The Department of the Interior (DOI) announced on Friday the return of more than 400 acres of land to an indigenous tribe in Virginia.
About 465 acres at Fones Cliffs on the eastern side of the Rappahannock River was returned to the Rappahannock Tribe, which regards the sacred site as its ancestral homeland, according to a press release from the DOI.
The Rappahannock Tribe will own and maintain the land, but the site, within the Rappahannock River Valley National Wildlife Refuge, will be available to the public. The tribe plans to create trails and a replica 16th-century village at the site to educate visitors.
The U.S. Fish and Wildlife Service (USFWS) also holds a permanent conservation easement on the land, which was donated to them by environmental organization Chesapeake Conservancy.
Secretary of the Interior Deb Haaland, the first Native American to serve as a cabinet secretary, said she was “honored to join the Rappahannock Tribe in co-stewardship of this portion of their ancestral homeland.”
“This historic reacquisition underscores how Tribes, private landowners, and other stakeholders all play a central role in this Administration’s work to ensure our conservation efforts are locally led and support communities’ health and well-being,” Haaland said in a statement.
The Biden administration has been working to support indigenous people and tribes through an array of methods, including building out physical infrastructure and financially supporting tribal nations, according to a White House fact sheet released in November.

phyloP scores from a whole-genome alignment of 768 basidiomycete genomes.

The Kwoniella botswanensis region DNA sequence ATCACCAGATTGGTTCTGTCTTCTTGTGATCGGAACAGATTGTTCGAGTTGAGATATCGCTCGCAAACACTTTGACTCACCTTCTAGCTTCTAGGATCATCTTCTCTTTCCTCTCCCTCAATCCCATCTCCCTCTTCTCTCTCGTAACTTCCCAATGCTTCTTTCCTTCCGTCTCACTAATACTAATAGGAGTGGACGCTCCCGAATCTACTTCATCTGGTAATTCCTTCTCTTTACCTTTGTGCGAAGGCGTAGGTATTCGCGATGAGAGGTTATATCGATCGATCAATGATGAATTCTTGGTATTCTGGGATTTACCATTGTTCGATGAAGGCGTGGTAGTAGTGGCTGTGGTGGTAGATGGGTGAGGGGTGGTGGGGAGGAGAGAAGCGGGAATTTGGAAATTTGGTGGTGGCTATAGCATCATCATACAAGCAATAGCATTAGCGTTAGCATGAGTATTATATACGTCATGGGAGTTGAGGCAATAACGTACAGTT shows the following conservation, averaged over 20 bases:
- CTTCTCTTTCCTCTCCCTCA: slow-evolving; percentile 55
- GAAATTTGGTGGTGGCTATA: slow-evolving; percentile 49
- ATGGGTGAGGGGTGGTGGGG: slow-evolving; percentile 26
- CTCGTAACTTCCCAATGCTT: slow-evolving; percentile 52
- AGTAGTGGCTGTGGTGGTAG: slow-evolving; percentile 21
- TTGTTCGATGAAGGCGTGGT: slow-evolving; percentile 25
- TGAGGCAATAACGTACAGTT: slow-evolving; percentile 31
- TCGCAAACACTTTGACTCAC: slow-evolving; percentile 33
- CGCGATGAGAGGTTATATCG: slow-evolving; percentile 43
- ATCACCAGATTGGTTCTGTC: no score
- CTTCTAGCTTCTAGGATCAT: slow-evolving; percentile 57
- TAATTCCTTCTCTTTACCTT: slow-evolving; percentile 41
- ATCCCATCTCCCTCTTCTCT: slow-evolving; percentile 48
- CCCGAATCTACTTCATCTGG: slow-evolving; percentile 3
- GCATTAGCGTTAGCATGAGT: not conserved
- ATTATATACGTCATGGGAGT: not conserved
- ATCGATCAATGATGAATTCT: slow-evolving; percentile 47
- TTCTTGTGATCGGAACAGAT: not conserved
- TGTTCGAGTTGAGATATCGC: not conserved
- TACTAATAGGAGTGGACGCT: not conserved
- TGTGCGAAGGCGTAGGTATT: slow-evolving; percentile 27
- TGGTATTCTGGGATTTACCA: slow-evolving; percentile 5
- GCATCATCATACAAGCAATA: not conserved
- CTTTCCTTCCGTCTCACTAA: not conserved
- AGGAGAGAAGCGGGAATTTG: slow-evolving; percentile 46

The Rappahannock Tribe inhabited at least three villages at the Fones Cliffs site, which is where the tribe first came into contact with — and defended their land against — English explorer John Smith in 1608.
The tribe was subsequently removed from the land by force during the colonization of America, according to the Chesapeake Conservancy.
Rappahannock Tribe Chief Anne Richardson applauded the reacquisition of the sacred site on Friday.
“We have worked for many years to restore this sacred place to the Tribe. With eagles being prayer messengers, this area where they gather has always been a place of natural, cultural and spiritual importance,” she said in a statement, according to Chesapeake Conservancy.